Choose to Invest in Your City’s Future

January 30, 2020

By East Point Mayor Deana Holiday Ingraham

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The new East Point City Hall is a 32,000 square-foot, multi-story facility that was financed through GMA’s Real Estate Financing program.

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Ingraham
M any Georgians have heard the story of the pivotal moment when the leaders of two southern cities made choices that would shape the destiny of their communities. One city was Birmingham, Ala., and the other was the city of Atlanta. As history tells us, in the 1950s leaders in Birmingham declined to take advantage of federal matching funds to invest in an international airport. Atlanta, however, jumped at the opportunity. This investment in infrastructure has literally put Georgia on the map, with Hartsfield-Jackson International Airport becoming the world’s busiest airport, the gateway to the world and a major economic driver of the state’s economy. As the daughter of an entrepreneurial father, who owned and operated a construction company, the importance of building for today and tomorrow was engrained in me from an early age. Now, as the proud mayor of the city of East Point—within a stone’s throw of Hartsfield-Jackson—I am reminded daily of the need to invest in my city’s future.

East Point has been busy. We’ve been developing public art and trailblazing city agriculture master plans. We’ve won a U.S. Environmental Protection Agency brownfields grant, entered a strategic alliance with the U.S. Small Business Administration to foster small business development, constructed the model mile of our East Point Path and cut the ribbon of our new city hall in the heart of downtown.

East Point City Hall, a 32,000 sq. ft. facility, that includes city offices, a multipurpose city council chamber, a spectacular water feature and outdoor amphitheater to host major events, is symbolic of the importance of making signature investments in our community’s future.  This state-of-the-art facility is catalytic to revitalizing Downtown East Point to one day include a variety of retail, commercial and residential properties as well as greenspace and public art.  Our new city hall is aesthetically pleasing—both on the inside and outside. Residents have left comments on the city’s Facebook page exclaiming “Beautiful!” and “Well done!”
 
Identifying Funding Sources for Capital Needs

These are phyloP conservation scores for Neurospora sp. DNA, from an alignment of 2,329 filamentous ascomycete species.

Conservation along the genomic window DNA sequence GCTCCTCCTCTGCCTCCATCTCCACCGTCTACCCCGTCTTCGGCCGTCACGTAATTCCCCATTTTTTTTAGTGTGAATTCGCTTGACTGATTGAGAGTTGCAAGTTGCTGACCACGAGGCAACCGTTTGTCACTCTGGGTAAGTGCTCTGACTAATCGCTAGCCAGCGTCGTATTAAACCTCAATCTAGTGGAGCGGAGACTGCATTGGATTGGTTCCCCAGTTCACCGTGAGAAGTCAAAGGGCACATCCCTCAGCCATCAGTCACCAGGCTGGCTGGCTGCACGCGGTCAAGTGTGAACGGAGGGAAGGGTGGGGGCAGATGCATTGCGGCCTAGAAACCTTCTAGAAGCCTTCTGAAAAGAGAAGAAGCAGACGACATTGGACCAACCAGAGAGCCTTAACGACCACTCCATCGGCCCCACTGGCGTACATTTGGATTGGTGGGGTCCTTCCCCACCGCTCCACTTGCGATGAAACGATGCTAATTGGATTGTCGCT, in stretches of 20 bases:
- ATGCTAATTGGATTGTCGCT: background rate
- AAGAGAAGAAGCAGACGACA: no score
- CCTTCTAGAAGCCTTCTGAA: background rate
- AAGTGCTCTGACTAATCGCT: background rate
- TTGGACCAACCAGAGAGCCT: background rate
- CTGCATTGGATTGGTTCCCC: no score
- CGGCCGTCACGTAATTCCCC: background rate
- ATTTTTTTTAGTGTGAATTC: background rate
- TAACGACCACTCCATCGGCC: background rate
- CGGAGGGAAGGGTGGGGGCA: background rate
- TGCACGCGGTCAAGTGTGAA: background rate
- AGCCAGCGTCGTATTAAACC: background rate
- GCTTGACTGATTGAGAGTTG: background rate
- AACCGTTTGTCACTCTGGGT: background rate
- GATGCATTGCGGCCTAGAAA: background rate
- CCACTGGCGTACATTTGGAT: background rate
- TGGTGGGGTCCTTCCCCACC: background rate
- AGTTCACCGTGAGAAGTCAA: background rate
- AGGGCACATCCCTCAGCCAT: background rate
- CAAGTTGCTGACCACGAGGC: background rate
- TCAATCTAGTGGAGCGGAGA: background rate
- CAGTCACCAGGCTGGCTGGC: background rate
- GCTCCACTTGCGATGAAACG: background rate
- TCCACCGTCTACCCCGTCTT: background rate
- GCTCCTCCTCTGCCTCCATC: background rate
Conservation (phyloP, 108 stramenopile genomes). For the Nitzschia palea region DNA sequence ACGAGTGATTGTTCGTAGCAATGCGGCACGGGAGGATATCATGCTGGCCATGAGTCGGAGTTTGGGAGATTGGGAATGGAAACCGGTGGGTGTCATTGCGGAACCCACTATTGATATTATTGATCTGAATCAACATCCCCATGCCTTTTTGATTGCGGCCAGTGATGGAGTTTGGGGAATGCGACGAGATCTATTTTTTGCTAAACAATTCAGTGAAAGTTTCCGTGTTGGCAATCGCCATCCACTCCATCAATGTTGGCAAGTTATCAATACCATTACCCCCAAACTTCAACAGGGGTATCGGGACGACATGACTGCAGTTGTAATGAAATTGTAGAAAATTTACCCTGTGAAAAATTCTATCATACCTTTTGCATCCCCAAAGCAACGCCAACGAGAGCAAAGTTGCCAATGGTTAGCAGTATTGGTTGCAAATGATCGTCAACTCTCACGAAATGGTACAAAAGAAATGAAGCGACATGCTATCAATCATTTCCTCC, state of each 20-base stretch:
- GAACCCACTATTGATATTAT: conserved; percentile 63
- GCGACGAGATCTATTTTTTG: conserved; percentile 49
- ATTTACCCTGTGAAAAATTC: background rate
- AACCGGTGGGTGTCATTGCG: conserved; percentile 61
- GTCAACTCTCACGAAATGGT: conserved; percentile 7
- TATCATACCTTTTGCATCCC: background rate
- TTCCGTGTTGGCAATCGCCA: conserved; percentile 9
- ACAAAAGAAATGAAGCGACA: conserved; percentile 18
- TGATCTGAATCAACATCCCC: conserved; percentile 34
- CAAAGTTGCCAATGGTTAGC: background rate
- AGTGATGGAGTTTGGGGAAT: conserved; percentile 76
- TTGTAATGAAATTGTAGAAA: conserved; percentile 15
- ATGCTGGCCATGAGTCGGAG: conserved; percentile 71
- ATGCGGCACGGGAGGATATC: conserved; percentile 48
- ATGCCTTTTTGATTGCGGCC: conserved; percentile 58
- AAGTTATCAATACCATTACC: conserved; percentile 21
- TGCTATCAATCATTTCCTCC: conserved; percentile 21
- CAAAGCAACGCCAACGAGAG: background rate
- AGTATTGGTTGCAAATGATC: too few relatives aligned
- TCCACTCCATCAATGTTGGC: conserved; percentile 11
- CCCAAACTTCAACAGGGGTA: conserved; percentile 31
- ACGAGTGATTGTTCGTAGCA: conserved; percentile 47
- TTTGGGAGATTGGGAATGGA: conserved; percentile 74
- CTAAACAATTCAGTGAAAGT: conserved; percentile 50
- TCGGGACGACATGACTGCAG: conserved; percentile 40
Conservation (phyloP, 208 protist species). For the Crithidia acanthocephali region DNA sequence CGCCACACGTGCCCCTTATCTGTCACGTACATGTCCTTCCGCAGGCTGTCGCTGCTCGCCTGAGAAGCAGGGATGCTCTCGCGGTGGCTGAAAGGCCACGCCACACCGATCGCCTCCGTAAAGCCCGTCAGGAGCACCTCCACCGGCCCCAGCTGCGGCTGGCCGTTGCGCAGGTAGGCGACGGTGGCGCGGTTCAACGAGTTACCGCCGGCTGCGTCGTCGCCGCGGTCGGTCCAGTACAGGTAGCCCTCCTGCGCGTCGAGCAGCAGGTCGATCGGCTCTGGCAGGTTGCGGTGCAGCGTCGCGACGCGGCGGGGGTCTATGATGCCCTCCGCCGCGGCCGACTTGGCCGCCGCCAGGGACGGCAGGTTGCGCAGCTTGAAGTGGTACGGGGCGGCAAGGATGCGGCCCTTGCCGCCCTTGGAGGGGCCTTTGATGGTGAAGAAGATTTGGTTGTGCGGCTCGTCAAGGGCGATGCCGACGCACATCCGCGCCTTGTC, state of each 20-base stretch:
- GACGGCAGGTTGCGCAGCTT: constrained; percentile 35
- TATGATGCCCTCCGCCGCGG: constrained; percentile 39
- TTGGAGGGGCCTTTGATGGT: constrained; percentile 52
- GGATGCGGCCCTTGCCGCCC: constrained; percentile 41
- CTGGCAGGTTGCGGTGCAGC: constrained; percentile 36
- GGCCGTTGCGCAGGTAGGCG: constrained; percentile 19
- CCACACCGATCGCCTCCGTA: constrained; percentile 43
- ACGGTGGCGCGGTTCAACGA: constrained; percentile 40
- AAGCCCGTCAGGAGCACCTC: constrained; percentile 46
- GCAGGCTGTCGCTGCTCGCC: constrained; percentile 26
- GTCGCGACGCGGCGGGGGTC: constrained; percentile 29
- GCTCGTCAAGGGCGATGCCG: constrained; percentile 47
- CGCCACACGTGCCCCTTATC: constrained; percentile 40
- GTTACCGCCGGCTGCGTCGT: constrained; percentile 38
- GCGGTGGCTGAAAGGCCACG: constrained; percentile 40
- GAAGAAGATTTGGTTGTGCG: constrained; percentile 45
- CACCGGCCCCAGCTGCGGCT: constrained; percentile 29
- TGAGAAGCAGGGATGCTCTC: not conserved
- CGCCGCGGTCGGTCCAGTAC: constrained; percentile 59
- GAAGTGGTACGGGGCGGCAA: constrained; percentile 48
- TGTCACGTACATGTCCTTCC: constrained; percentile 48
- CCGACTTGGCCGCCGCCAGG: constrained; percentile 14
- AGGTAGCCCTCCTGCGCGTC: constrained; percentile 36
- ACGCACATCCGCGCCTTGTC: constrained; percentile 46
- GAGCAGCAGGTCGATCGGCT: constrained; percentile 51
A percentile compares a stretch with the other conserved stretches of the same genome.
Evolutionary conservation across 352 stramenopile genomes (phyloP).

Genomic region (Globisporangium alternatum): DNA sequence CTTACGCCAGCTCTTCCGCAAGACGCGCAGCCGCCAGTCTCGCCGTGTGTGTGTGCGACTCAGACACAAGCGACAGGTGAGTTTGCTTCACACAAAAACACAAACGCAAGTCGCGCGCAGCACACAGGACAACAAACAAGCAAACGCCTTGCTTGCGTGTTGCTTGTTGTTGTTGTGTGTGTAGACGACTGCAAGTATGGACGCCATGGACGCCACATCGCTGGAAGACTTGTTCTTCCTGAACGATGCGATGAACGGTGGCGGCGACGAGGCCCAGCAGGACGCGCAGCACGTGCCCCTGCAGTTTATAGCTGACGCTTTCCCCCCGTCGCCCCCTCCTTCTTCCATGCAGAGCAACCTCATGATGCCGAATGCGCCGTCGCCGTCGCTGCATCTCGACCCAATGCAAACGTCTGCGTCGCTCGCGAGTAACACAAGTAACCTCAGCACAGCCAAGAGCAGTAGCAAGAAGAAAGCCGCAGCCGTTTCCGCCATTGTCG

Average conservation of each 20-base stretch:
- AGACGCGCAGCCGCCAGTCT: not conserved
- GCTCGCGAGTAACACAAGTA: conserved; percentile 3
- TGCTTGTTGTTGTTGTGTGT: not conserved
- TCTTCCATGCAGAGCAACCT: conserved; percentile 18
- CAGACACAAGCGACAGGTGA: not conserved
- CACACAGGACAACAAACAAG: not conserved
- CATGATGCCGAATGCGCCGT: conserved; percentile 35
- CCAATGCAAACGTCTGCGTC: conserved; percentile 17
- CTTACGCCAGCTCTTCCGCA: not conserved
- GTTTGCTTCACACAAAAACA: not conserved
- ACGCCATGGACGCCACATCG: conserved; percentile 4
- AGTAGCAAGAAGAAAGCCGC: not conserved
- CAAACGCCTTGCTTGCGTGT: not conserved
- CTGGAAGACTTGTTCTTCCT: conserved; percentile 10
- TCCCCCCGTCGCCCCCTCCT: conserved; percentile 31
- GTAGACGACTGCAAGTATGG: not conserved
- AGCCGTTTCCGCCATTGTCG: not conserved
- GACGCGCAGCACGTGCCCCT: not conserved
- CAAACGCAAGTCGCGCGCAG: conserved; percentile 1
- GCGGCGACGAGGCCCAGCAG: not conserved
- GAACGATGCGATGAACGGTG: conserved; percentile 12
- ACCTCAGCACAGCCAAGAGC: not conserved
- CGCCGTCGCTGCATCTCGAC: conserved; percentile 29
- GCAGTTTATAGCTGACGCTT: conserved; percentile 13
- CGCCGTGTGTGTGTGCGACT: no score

Paying for investments in infrastructure, facilities and other capital needs is often a challenge. We’ve done a good job of identifying funding sources and partners to address ongoing capital projects while not financially overburdening residents with tax increases. City hall, for example, was financed through GMA’s Real Estate Financing program. With GMA’s support, East Point is now using our new city hall as a place to connect and continue to build community with our residents by being center stage for some of our most popular events.

These events included the celebration of the city’s 132nd birthday as part of the National League of Cities’ Love My City Summer of Love initiative and hosting Chamber Music at “The Point” with the Atlanta Symphony Orchestra’s Talent Development Program. Our city hall is one that will have a lasting and transformative impact on our community.

A recent survey by GMA indicates that Georgia’s cities are facing $11.2B of capital needs between now and 2022. As an elected official, it is top-of-mind that property tax increases can’t be the go-to for covering the investment needs across the state.

Georgia’s cities are economic engines for the state and should be granted the authority to lead with innovative funding sources. Partners at the federal level, state agencies like the Georgia Environmental Finance Authority and tools like the T-SPLOST single-county tax are all necessary to build our communities. Yet, we owe it to our constituents to continue to explore innovative and cost-effective financing options to ensure that we meet community needs.  

While there are many partners and tools in existence to assist in necessary city investments, the General Assembly should continue to explore other tools that allow cities to make smart investments at the best possible price for municipal taxpayers.
 

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